FP12-5 Hypogonadism Is Associated With Increased Cardiometabolic Risk in Young Men With Chronic Spinal Cord Injury

Program: Abstracts - Orals, Featured Poster Presentations, and Posters
Session: FP12-Reproductive Hormones: Vital Effects Evidenced In Human Cohorts & Experimental Models
Saturday, June 15, 2013: 11:00 AM-11:30 AM
Presentation Start Time: 11:20 AM
Room 102 (Moscone Center)

Poster Board SAT-557
Shannon Danielle Sullivan*1, Hong Wang2, Marc R Blackman3 and Suzanne Groah4
1Medstar Washington Hospital Center, Washington, DC, 2Medstar Health Research Institute, Hyattesville, MD, 3Washington DC VAMC, Bethesda, MD, 4Medstar National Rehabilitation Hospital, Washington, DC
Background: 300,000 individuals with spinal cord injury (SCI) currently reside in the U.S., with injuries most commonly occuring in men between the ages of 15 and 24. Men with SCI undergo an accelerated aging process post-injury, characterized by development of sarcopenic obesity and metabolic syndrome, which together heighten overall cardiovascular disease (CVD) risk. Indeed, CVD is a leading cause of death among men with SCI who achieve long-term post-injury survival. Hypogonadism is also a frequent complication of SCI in men, which may contribute to development of sarcopenic obesity and metabolic syndrome post-injury.  To date, however, few studies have investigated the prevalence or cardiometabolic consequences of T deficiency in men with SCI. 

Methods: In this pilot study, we investigated the prevalence of T deficiency in 36 young (age 18-50 years) men with chronic (≥ 1 yr) SCI and the relationships between total T (TT) and free T (fT) and cardiometabolic risk components, including body composition [BMI, waist-to-hip ratio (WHR), central body fat %], insulin sensitivity [insulin sensitivity index (ISI), fasting and 2hr blood glucose on oral glucose tolerance test (OGTT), HbA1C%, SHBG], lipid profiles [fasting total cholesterol (TC), HDL, LDL, VLDL, and triglycerides (TG)], and systemic inflammation (hsCRP, IL-6) in a subset (n=14) of these men.  Due to small sample size for correlation analyses, the non-parametric Spearman Correlation coefficient was used to calculate correlations between TT/fT and cardiometabolic risk factors.  Correlation coefficients [r] ≥ 0.3 were considered fair to strong correlations; P<0.05 was considered significant.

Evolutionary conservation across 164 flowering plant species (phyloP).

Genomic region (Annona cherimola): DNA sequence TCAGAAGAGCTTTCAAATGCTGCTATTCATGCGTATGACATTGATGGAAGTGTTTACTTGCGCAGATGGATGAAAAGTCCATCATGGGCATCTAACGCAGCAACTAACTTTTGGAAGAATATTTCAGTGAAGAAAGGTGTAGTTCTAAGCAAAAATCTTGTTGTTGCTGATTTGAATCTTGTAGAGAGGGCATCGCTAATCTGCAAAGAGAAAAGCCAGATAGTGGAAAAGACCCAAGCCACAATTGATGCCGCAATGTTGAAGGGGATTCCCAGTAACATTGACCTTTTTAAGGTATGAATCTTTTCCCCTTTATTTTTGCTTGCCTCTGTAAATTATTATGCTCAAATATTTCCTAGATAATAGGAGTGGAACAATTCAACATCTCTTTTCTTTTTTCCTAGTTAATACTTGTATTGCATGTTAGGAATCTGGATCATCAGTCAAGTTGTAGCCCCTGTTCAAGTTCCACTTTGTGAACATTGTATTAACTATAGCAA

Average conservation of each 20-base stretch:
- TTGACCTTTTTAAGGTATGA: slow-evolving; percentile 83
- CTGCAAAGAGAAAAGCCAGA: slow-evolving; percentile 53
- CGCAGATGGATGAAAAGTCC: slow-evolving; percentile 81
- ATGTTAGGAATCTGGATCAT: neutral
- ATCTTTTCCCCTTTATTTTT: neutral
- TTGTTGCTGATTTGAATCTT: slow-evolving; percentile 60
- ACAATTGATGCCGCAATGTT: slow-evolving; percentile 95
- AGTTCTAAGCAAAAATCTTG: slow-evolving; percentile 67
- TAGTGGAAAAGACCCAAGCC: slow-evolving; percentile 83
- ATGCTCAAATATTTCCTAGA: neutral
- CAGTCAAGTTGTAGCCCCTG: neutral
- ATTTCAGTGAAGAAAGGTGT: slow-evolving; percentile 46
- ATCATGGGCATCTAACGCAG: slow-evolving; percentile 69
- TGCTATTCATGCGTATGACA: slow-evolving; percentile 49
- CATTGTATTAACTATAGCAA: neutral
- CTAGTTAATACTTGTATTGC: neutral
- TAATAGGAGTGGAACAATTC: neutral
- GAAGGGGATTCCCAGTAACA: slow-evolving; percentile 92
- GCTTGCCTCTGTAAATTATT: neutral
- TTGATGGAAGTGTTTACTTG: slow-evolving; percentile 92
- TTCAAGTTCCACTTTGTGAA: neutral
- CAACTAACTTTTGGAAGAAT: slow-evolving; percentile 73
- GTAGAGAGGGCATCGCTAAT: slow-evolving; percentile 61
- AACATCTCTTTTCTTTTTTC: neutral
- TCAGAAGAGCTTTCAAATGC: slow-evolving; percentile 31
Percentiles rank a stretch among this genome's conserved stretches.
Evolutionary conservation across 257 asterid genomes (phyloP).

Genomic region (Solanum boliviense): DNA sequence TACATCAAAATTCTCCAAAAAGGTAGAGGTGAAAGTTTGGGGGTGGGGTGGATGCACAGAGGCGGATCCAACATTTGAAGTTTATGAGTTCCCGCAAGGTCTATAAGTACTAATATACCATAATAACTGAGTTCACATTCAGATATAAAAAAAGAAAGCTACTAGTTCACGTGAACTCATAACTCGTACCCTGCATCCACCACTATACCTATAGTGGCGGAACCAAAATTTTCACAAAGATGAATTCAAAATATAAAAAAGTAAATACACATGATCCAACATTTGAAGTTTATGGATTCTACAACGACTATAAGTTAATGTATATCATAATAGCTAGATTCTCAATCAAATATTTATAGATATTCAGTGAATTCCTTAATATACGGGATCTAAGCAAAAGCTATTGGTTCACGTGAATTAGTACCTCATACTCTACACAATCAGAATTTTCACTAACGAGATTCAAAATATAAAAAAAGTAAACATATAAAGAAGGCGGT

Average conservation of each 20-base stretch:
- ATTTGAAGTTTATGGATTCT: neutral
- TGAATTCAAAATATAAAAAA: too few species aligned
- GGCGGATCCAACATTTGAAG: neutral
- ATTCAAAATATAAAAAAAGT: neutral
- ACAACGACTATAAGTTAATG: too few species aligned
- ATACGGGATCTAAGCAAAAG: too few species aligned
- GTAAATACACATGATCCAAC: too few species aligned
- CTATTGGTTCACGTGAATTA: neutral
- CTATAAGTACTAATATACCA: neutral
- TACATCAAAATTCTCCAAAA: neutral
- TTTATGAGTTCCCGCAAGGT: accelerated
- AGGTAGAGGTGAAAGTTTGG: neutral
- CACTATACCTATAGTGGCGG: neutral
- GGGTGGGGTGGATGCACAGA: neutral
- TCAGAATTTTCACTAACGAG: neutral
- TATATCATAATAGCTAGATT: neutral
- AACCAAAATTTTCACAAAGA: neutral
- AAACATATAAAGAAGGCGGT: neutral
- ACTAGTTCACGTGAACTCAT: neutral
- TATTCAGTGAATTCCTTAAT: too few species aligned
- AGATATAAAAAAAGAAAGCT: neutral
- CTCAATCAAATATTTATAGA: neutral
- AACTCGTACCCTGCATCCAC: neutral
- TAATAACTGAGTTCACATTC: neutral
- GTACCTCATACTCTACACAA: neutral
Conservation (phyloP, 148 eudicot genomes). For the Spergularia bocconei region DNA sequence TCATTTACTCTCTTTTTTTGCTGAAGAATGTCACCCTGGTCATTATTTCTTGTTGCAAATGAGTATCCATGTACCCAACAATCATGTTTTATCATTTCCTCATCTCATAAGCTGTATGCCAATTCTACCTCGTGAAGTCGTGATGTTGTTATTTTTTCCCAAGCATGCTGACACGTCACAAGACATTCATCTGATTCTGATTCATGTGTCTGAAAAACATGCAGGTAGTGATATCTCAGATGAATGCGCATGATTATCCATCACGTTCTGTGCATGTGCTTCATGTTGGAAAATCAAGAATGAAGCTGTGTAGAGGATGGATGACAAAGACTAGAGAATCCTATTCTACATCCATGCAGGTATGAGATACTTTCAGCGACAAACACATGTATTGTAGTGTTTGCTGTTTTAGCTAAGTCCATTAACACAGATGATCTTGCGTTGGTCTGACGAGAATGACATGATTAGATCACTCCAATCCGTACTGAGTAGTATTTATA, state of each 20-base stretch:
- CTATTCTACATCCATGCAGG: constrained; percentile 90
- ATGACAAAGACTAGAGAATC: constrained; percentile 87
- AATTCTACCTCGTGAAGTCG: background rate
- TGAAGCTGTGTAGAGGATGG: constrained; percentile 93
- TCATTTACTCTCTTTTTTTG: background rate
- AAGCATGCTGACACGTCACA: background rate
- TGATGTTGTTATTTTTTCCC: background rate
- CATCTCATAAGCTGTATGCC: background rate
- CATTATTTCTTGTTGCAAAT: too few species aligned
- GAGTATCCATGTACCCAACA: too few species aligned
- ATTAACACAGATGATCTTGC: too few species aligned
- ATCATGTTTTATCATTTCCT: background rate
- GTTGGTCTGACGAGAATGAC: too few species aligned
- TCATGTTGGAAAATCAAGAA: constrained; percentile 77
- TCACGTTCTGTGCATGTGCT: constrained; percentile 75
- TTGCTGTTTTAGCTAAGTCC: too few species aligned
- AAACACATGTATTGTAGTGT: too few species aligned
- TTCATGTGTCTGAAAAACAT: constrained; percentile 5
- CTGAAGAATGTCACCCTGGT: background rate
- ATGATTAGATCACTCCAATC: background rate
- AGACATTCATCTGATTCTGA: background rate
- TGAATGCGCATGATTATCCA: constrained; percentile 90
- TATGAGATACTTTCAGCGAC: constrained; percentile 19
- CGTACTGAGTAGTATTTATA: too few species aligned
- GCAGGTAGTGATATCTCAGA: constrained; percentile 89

Results: The prevalence of low T, defined as serum TT<300 ng/dL and/or serum fT< 9 ng/dL, was 33% (n=12/36).  14 of these 36 men with SCI have undergone the cardiometabolic risk assessments listed above, 36% (n=5/14) of whom had TT<300 ng/dL [(n=2)(mean±s.d. TT, 458±163; range 120-686 ng/dL)] or fT<9 ng/dL [(n=3) (mean±s.d. fT, 11.0±3.7; range 2.6-16.0 ng/dL)].  Among these 14 men, TT was significantly related to the calculated fT (r = 0.81, P<0.01).  Low TT was associated with less favorable BMI (r= -0.37), WHR (r= -0.74), TG (r= -0.33), HDL (r= 0.83), VLDL (r= -0.42), FBG (r= -0.60), 2hr OGTT glc (r= -0.36), ISI (r= 0.49), SHBG (r= 0.67), and % central fat (r= -0.41). Low fT was associated with less favorable WHR (r= -0.74), HDL (r= 0.66), FBG (r= -.30), 2hr OGTT glc (r= -0.34), and % central fat (r= -0.34). Associations of TT with CRP, IL-6, and HbA1C%, and of fT with BMI, TG, VLDL, CRP, IL-6, ISI, and HbA1C were poor (r<0.3).

Conclusion: T deficiency is common in young men with chronic SCI and is associated with increased cardiometabolic risk. Thus, screening for hypogonadism is warranted in this population, and the effects of physiologic T replacement therapy on cardiometabolic risk reduction and prevention of CVD should be investigated.

Nothing to Disclose: SDS, HW, MRB, SG

*Please take note of The Endocrine Society's News Embargo Policy at http://www.endo-society.org/endo2013/media.cfm